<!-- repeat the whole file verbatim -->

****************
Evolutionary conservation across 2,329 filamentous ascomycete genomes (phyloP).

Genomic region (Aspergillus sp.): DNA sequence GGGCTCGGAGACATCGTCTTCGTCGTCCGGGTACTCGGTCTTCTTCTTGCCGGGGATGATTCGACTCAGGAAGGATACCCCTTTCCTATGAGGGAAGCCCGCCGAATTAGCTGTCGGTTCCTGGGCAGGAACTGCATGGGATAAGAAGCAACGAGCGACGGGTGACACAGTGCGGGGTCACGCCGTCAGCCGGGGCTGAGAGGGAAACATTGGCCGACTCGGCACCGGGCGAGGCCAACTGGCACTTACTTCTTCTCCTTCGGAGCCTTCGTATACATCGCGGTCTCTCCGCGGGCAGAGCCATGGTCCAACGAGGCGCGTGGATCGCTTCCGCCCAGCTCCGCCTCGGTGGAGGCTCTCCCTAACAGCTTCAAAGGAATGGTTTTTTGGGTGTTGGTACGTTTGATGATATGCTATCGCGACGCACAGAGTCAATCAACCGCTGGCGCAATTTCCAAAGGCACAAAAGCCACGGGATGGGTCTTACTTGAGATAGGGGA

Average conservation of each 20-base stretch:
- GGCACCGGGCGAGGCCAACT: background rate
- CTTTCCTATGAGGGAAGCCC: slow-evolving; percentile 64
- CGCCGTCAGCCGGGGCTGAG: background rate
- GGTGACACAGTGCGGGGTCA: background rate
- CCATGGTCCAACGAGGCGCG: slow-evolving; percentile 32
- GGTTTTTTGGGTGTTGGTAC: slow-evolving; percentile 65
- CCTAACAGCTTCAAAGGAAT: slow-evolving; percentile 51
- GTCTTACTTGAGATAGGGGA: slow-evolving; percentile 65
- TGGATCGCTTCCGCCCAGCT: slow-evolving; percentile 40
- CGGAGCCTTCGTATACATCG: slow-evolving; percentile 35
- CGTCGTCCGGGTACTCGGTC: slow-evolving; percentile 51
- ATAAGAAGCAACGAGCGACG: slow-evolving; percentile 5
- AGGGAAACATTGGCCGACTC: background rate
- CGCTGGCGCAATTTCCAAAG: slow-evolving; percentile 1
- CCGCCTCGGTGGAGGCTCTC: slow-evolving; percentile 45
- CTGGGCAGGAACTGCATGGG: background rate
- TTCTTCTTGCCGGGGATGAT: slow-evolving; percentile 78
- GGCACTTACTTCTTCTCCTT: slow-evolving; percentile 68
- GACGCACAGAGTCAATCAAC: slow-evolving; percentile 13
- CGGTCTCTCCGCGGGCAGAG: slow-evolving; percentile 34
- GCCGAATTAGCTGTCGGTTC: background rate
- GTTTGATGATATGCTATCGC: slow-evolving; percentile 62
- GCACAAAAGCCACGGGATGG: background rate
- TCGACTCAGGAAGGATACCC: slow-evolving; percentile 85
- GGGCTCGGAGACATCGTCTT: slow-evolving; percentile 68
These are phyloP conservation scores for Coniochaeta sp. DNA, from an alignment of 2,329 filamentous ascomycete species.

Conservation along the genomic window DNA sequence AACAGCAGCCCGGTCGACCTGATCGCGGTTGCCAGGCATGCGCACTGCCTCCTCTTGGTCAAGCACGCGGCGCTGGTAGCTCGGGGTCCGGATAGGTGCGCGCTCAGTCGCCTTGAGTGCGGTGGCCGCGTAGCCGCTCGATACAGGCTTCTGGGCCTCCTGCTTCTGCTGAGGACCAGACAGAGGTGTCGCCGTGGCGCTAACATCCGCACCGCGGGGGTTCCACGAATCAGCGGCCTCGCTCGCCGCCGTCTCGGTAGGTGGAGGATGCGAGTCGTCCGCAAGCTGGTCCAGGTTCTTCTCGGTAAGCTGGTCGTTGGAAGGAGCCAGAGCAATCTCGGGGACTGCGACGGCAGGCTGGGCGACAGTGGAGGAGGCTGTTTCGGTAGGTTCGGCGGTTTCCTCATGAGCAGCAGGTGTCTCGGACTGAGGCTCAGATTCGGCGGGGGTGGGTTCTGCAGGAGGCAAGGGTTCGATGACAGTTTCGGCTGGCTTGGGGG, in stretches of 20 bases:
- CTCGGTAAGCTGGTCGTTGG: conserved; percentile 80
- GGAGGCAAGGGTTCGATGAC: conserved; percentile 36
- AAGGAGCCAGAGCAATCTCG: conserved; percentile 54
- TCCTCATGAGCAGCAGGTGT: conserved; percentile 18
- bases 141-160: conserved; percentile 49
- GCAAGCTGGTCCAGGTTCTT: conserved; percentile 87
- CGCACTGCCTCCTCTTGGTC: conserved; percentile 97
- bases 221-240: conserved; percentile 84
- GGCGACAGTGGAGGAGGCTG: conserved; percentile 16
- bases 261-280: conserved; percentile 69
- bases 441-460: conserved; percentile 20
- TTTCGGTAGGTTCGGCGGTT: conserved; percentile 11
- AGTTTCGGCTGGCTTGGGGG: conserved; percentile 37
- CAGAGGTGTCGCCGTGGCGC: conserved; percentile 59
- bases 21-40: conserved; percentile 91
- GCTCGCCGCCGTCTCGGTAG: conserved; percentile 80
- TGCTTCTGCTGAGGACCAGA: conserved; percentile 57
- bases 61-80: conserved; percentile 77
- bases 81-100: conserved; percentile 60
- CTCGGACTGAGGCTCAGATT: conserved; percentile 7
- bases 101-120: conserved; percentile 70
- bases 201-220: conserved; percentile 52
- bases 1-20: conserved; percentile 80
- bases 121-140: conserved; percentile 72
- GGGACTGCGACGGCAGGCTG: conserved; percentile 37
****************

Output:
Evolutionary conservation across 2,329 filamentous ascomycete genomes (phyloP).

Genomic region (Aspergillus sp.): DNA sequence GGGCTCGGAGACATCGTCTTCGTCGTCCGGGTACTCGGTCTTCTTCTTGCCGGGGATGATTCGACTCAGGAAGGATACCCCTTTCCTATGAGGGAAGCCCGCCGAATTAGCTGTCGGTTCCTGGGCAGGAACTGCATGGGATAAGAAGCAACGAGCGACGGGTGACACAGTGCGGGGTCACGCCGTCAGCCGGGGCTGAGAGGGAAACATTGGCCGACTCGGCACCGGGCGAGGCCAACTGGCACTTACTTCTTCTCCTTCGGAGCCTTCGTATACATCGCGGTCTCTCCGCGGGCAGAGCCATGGTCCAACGAGGCGCGTGGATCGCTTCCGCCCAGCTCCGCCTCGGTGGAGGCTCTCCCTAACAGCTTCAAAGGAATGGTTTTTTGGGTGTTGGTACGTTTGATGATATGCTATCGCGACGCACAGAGTCAATCAACCGCTGGCGCAATTTCCAAAGGCACAAAAGCCACGGGATGGGTCTTACTTGAGATAGGGGA

Average conservation of each 20-base stretch:
- GGCACCGGGCGAGGCCAACT: background rate
- CTTTCCTATGAGGGAAGCCC: slow-evolving; percentile 64
- CGCCGTCAGCCGGGGCTGAG: background rate
- GGTGACACAGTGCGGGGTCA: background rate
- CCATGGTCCAACGAGGCGCG: slow-evolving; percentile 32
- GGTTTTTTGGGTGTTGGTAC: slow-evolving; percentile 65
- CCTAACAGCTTCAAAGGAAT: slow-evolving; percentile 51
- GTCTTACTTGAGATAGGGGA: slow-evolving; percentile 65
- TGGATCGCTTCCGCCCAGCT: slow-evolving; percentile 40
- CGGAGCCTTCGTATACATCG: slow-evolving; percentile 35
- CGTCGTCCGGGTACTCGGTC: slow-evolving; percentile 51
- ATAAGAAGCAACGAGCGACG: slow-evolving; percentile 5
- AGGGAAACATTGGCCGACTC: background rate
- CGCTGGCGCAATTTCCAAAG: slow-evolving; percentile 1
- CCGCCTCGGTGGAGGCTCTC: slow-evolving; percentile 45
- CTGGGCAGGAACTGCATGGG: background rate
- TTCTTCTTGCCGGGGATGAT: slow-evolving; percentile 78
- GGCACTTACTTCTTCTCCTT: slow-evolving; percentile 68
- GACGCACAGAGTCAATCAAC: slow-evolving; percentile 13
- CGGTCTCTCCGCGGGCAGAG: slow-evolving; percentile 34
- GCCGAATTAGCTGTCGGTTC: background rate
- GTTTGATGATATGCTATCGC: slow-evolving; percentile 62
- GCACAAAAGCCACGGGATGG: background rate
- TCGACTCAGGAAGGATACCC: slow-evolving; percentile 85
- GGGCTCGGAGACATCGTCTT: slow-evolving; percentile 68
These are phyloP conservation scores for Coniochaeta sp. DNA, from an alignment of 2,329 filamentous ascomycete species.

Conservation along the genomic window DNA sequence AACAGCAGCCCGGTCGACCTGATCGCGGTTGCCAGGCATGCGCACTGCCTCCTCTTGGTCAAGCACGCGGCGCTGGTAGCTCGGGGTCCGGATAGGTGCGCGCTCAGTCGCCTTGAGTGCGGTGGCCGCGTAGCCGCTCGATACAGGCTTCTGGGCCTCCTGCTTCTGCTGAGGACCAGACAGAGGTGTCGCCGTGGCGCTAACATCCGCACCGCGGGGGTTCCACGAATCAGCGGCCTCGCTCGCCGCCGTCTCGGTAGGTGGAGGATGCGAGTCGTCCGCAAGCTGGTCCAGGTTCTTCTCGGTAAGCTGGTCGTTGGAAGGAGCCAGAGCAATCTCGGGGACTGCGACGGCAGGCTGGGCGACAGTGGAGGAGGCTGTTTCGGTAGGTTCGGCGGTTTCCTCATGAGCAGCAGGTGTCTCGGACTGAGGCTCAGATTCGGCGGGGGTGGGTTCTGCAGGAGGCAAGGGTTCGATGACAGTTTCGGCTGGCTTGGGGG, in stretches of 20 bases:
- CTCGGTAAGCTGGTCGTTGG: conserved; percentile 80
- GGAGGCAAGGGTTCGATGAC: conserved; percentile 36
- AAGGAGCCAGAGCAATCTCG: conserved; percentile 54
- TCCTCATGAGCAGCAGGTGT: conserved; percentile 18
- bases 141-160: conserved; percentile 49
- GCAAGCTGGTCCAGGTTCTT: conserved; percentile 87
- CGCACTGCCTCCTCTTGGTC: conserved; percentile 97
- bases 221-240: conserved; percentile 84
- GGCGACAGTGGAGGAGGCTG: conserved; percentile 16
- bases 261-280: conserved; percentile 69
- bases 441-460: conserved; percentile 20
- TTTCGGTAGGTTCGGCGGTT: conserved; percentile 11
- AGTTTCGGCTGGCTTGGGGG: conserved; percentile 37
- CAGAGGTGTCGCCGTGGCGC: conserved; percentile 59
- bases 21-40: conserved; percentile 91
- GCTCGCCGCCGTCTCGGTAG: conserved; percentile 80
- TGCTTCTGCTGAGGACCAGA: conserved; percentile 57
- bases 61-80: conserved; percentile 77
- bases 81-100: conserved; percentile 60
- CTCGGACTGAGGCTCAGATT: conserved; percentile 7
- bases 101-120: conserved; percentile 70
- bases 201-220: conserved; percentile 52
- bases 1-20: conserved; percentile 80
- bases 121-140: conserved; percentile 72
- GGGACTGCGACGGCAGGCTG: conserved; percentile 37